asymptomatic raised or high uric acid

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  • a raised blood urate (hyperuricaemia) with no symptoms does not mean a patient will inevitably develop gout
  • risk factors for the development of gout should be looked for e.g. drug-induced causes, increased cell turnover (e.g. lymphoma), reduced excretion
    • modification of factors such as diet/therapy should be undertaken if need be (1)
      • regarding thiazides and asymptomatic hyperuricaemia (2)
        • occurs in up to 30% of hypertensive patients treated with thiazide diuretics
        • the presence of hyperuricaemia per se does not require withdrawal of the thiazide or treatment
        • if gout develops however then it is prudent to stop thiazide treatment and initiate alternative therapy for hypertension
        • if a patient has a history of gout then treatment with thiazides are best not used - if necessary concurrent treatment with allopurinol can allow continued treatment with a thiazide
    • raised uric acid is associated with other factors such as hypertension, dehydration, hyperlipidaemia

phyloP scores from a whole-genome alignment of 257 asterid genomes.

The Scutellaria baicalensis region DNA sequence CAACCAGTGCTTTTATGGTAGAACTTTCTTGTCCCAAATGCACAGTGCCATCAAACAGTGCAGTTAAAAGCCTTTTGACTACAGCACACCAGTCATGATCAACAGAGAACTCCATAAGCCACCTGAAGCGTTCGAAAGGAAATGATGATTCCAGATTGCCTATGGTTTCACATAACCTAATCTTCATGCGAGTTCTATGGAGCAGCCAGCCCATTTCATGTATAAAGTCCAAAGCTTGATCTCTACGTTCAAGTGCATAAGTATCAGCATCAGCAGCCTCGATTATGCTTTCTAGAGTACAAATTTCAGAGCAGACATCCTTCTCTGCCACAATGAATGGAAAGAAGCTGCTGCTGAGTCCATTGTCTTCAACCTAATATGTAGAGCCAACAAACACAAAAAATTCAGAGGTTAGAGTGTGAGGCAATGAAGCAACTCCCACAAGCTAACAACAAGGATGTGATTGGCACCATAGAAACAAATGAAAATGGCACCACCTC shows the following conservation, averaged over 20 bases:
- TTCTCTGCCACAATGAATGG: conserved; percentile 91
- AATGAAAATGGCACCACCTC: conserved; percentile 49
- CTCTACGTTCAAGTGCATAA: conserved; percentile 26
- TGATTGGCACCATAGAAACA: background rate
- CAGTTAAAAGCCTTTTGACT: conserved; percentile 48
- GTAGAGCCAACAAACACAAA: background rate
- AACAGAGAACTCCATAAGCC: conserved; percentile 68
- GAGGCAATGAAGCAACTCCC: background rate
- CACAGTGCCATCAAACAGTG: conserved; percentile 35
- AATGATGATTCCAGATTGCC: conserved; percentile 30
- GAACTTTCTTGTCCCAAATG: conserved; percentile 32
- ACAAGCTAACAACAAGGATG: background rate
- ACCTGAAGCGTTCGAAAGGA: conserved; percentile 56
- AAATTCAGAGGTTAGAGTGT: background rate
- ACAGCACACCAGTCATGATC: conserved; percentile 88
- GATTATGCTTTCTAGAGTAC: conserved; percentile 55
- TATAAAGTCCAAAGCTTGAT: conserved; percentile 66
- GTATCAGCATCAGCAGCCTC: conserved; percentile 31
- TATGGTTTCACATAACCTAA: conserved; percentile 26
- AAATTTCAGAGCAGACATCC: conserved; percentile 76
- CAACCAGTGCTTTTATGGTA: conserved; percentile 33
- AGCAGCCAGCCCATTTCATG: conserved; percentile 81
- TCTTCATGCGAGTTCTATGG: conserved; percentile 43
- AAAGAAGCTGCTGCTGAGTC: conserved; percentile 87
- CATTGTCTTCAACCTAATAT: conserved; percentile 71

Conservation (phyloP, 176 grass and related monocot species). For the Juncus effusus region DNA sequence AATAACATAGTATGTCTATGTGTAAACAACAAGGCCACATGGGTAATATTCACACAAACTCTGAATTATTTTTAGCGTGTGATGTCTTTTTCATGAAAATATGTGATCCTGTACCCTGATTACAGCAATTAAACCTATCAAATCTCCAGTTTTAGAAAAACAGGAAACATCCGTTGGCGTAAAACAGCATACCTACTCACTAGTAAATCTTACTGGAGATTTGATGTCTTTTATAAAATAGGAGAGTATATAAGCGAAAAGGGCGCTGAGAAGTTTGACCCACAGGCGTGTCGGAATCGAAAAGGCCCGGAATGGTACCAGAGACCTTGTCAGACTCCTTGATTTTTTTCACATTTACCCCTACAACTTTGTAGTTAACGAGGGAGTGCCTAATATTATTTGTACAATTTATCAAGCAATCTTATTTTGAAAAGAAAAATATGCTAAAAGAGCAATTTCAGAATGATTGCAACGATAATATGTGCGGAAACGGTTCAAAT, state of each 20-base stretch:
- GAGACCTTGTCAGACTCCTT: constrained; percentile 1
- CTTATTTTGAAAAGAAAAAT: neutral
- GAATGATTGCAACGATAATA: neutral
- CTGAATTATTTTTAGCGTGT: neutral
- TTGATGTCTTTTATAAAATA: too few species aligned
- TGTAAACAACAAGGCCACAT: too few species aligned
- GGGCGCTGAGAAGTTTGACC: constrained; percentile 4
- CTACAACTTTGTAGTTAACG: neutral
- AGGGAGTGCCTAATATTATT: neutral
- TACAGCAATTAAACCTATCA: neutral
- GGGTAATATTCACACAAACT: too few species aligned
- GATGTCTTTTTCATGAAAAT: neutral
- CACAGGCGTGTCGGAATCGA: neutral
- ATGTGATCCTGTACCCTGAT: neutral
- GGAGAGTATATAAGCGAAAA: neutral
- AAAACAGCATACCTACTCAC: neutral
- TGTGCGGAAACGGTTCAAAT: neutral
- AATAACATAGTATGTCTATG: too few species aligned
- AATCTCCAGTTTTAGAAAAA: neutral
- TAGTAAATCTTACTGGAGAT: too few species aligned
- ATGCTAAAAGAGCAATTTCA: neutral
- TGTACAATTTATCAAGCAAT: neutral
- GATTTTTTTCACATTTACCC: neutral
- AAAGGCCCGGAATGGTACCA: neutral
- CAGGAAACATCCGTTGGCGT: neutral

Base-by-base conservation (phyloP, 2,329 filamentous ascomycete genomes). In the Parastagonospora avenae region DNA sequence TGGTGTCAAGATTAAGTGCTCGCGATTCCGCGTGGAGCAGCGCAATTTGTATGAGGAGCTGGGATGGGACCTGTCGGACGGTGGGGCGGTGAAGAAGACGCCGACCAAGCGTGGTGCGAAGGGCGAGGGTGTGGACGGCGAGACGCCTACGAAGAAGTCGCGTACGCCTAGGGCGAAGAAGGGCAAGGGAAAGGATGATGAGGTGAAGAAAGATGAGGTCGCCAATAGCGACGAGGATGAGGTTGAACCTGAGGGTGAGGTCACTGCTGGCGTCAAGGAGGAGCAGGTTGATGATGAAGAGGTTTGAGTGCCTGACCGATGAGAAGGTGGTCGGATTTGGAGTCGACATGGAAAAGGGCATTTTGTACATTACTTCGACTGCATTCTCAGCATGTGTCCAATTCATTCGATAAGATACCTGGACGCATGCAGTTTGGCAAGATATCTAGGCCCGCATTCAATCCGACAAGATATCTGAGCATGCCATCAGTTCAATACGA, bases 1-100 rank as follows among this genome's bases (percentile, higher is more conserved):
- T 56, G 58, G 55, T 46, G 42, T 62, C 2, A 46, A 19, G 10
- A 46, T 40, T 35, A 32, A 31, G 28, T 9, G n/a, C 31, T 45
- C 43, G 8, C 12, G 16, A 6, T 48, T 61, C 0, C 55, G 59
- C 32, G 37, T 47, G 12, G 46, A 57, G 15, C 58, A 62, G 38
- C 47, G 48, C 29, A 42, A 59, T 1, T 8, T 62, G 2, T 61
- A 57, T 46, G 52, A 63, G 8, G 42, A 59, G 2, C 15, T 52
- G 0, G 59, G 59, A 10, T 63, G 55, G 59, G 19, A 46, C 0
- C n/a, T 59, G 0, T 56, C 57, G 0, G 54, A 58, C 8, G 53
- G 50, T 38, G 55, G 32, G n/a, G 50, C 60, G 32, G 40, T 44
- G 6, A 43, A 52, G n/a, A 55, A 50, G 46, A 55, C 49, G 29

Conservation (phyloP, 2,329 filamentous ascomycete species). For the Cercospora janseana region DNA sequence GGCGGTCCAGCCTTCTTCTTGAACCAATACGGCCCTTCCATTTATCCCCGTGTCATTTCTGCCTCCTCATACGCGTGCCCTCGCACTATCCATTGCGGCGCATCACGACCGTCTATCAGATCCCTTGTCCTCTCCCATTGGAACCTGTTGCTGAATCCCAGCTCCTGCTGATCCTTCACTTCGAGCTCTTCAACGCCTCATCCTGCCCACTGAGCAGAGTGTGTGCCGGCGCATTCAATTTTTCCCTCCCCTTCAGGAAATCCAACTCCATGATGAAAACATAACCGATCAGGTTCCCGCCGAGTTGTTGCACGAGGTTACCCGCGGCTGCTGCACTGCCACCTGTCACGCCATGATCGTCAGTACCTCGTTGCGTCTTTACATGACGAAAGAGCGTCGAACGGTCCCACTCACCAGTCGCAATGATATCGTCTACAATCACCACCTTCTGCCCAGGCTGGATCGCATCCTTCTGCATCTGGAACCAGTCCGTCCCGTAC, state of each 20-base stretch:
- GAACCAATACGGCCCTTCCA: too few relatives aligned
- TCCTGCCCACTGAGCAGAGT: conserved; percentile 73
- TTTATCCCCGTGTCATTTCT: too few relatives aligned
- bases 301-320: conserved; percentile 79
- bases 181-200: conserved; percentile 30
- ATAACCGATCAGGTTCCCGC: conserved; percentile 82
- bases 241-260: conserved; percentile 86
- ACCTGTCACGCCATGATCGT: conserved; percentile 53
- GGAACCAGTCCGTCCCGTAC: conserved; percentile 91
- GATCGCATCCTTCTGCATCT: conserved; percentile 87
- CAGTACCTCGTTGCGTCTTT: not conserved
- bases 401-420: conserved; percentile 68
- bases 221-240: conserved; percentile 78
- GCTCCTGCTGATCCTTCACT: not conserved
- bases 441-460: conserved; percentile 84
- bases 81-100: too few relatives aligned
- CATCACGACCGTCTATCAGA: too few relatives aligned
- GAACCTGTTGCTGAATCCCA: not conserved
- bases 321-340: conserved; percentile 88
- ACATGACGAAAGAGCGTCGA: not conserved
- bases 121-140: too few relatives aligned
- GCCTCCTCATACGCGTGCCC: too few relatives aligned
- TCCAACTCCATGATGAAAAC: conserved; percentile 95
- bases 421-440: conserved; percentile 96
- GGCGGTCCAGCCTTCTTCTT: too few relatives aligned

• there is also a theoretical risk of hyperuricaemia with low carbohydrate diets, due to higher protein content
  • drug therapy for asymptomatic hyperuricaemia is not indicated unless there are concerns regarding uric acid stones e.g. in renal failure
    • "..hyperuricaemia, in the absence of gout, does not require treatment unless it is accompanied by other, extra-arthritic, complications such as uric acid nephropathy or urolithiasis.." (3)

Reference:

  1. Pulse (2004), 64 (12), 96.
  2. Prescriber (2001), 12 (18), 49-61.
  3. Drug and Therapeutics Bulletin (2004); 42(5):37-40.

Last reviewed 01/2018

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